Going on safari is an incredible experience, so it makes perfect sense to enjoy it with the people closest to you. A safari might not be the first trip that springs to mind when thinking of a traditional family holiday but as safaris continue to evolve, the family safari is becoming ever more popular.
Of course everyone’s family is different; parents, children, grandparents, aunties, teenagers, grown up children, cousins, fiancé’s, throw some friends in there, no you can’t bring the dog. Multi-generations, best friends families, or just groups of totally unrelated friends. The only buy in its that everyone is excited to go on a safari. From there it’s important to recognise that everyone’s expectations will be different.
A safari is an amazing adventure for anyone, but especially children. Grown ups will often say how they gaze in childlike wonder at the wildlife and landscapes they see on safari. Having the opportunity to see elephants, lions, hippos and flamingoes at a young age is exceptional. Fortunately, not every kid who goes on a safari is going to grow up to be a safari guide, but for me, it really did change my life. Meeting and absorbing new cultures is particularly enriching for children. The people you meet on safari are super friendly and will always go out of their way to make your children smile and keep them entertained.
Another thing that grown ups ponder is whether children are old enough to appreciate something like a safari. Parents are of course best positioned to know this, but in my humble opinion I also think that children are a lot more perceptive and appreciative than we sometimes think.
Safari camps do have age restrictions. Some of them even don’t allow children at all. Generally it’s around 7 years old, but there are more camps now that are lowering this and trying to appeal to younger families. Safety is a serious consideration, age limits for activities like bush walks are often older, in the region of 12 years and up. Safari camps are mostly unfenced, wildlife wonders through, snakes, spiders and scorpions are around. Well supervised, children’s natural curiosity can provide hours of rewarding fun just in and around camp. Lots of camps now have large family rooms, conjoined rooms or even whole suites catering specifically for families. Parents can have the piece of mind of being right next door, or indeed at the other end of camp!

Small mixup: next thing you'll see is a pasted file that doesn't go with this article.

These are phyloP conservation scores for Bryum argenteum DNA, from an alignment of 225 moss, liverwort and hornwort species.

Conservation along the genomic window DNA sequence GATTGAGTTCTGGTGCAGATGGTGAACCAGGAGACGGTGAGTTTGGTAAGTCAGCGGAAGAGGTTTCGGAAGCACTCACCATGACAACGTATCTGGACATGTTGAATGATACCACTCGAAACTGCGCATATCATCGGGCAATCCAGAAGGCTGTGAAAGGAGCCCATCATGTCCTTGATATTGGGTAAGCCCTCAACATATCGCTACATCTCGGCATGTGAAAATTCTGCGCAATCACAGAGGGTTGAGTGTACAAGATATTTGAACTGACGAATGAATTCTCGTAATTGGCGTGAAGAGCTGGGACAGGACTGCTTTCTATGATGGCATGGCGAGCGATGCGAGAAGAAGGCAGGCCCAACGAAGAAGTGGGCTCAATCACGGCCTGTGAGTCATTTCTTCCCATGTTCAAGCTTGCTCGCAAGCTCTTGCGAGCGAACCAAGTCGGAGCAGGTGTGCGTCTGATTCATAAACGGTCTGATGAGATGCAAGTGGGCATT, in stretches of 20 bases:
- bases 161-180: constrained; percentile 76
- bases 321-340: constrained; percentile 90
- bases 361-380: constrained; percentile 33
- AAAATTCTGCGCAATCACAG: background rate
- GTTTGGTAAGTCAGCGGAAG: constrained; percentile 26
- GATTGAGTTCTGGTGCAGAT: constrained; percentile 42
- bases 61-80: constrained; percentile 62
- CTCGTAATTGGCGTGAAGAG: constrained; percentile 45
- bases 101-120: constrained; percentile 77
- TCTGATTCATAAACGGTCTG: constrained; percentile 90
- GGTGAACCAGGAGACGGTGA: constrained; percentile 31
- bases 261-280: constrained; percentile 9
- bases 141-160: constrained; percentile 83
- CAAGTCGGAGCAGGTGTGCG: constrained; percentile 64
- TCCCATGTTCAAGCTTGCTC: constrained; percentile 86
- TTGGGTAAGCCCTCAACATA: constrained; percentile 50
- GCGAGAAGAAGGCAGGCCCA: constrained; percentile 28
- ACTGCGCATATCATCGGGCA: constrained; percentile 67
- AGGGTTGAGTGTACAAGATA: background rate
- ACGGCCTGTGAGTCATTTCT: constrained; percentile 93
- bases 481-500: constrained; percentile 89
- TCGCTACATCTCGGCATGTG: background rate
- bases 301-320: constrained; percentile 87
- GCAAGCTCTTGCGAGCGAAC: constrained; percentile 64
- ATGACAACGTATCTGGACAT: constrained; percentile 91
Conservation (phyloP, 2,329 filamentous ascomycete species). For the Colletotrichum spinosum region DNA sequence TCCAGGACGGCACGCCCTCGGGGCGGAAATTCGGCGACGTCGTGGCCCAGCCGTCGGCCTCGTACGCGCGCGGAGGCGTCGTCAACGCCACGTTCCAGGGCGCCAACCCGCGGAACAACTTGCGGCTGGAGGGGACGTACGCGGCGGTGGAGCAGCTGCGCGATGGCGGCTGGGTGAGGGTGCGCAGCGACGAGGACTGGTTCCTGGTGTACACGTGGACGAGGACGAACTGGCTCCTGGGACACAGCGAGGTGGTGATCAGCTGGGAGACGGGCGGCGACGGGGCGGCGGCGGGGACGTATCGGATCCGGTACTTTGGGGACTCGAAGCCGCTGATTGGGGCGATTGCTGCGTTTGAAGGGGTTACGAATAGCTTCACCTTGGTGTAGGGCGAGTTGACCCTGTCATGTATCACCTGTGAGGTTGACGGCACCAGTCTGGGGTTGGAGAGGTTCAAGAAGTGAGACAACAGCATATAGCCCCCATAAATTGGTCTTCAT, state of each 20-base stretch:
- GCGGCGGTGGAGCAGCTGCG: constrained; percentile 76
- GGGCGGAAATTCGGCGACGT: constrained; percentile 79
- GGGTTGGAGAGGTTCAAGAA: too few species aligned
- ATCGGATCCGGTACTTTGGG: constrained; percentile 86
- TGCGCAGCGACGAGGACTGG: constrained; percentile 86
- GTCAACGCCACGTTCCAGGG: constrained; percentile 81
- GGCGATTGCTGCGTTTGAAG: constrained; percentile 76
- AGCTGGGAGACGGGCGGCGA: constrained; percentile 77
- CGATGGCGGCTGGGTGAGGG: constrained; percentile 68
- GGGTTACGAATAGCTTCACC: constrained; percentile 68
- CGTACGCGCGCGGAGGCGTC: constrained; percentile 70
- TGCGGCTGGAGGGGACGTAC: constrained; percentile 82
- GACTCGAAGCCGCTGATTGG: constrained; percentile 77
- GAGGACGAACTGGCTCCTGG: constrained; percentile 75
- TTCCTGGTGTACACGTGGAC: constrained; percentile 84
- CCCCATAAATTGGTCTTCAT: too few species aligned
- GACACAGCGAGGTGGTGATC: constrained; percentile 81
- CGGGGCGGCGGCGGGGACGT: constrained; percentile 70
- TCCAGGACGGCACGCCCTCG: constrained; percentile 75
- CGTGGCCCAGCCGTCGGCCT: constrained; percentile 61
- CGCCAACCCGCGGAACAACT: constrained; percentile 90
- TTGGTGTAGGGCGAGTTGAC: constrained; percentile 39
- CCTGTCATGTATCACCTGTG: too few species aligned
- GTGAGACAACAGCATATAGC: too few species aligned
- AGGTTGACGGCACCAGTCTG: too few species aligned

Yes, people go on safari pregnant. In this case and for small children, malaria needs to be taken very seriously and we strongly recommend talking to your family doctor, and us, about the risks involved.
More senior folks will share similar concerns when it comes to comfort and safety. The way the safari is designed is really important. No one wants to spend hours and hours in a hot dusty vehicle on a bumpy road. Least of all if you have frustrated children or a sore back. This applies to game drives, which should be kept short and sweet, but also travelling between destinations, which should be kept to a minimum. The effects of the African sun, sunburn, heatstroke, dehydration, are particularly pertinent for our younger and older folks.
Flexibility is the key. I encourage families and larger groups to consider privately guided safaris. This means that myself or another private guide will design your safari with you and then be there with you for the journey. Privately guided safaris can use private safari vehicles, charter flights and private or exclusively booked safari camps. If grandma and grandpa want to go out for a leisurely boat cruise with the hippos, while the ladies go looking for leopards on a game drive, and the boys want to track lions on a bush walk, we can do that. With everyone meeting up for a sundowner afterwards for good measure. If someone can’t commit until nearer the time, or someone needs to fly in a few days later, we can make that happen. I am a strong proponent of fewer destinations for longer and this really does apply for family groups. A quick way for everyone’s nerves to be tested is one night here and one night there, packing, unpacking, stuck inside a car. Much better to pick the right place (one or two, three tops) and stay there.
Talk to us about your family safari and read about what other families have done below.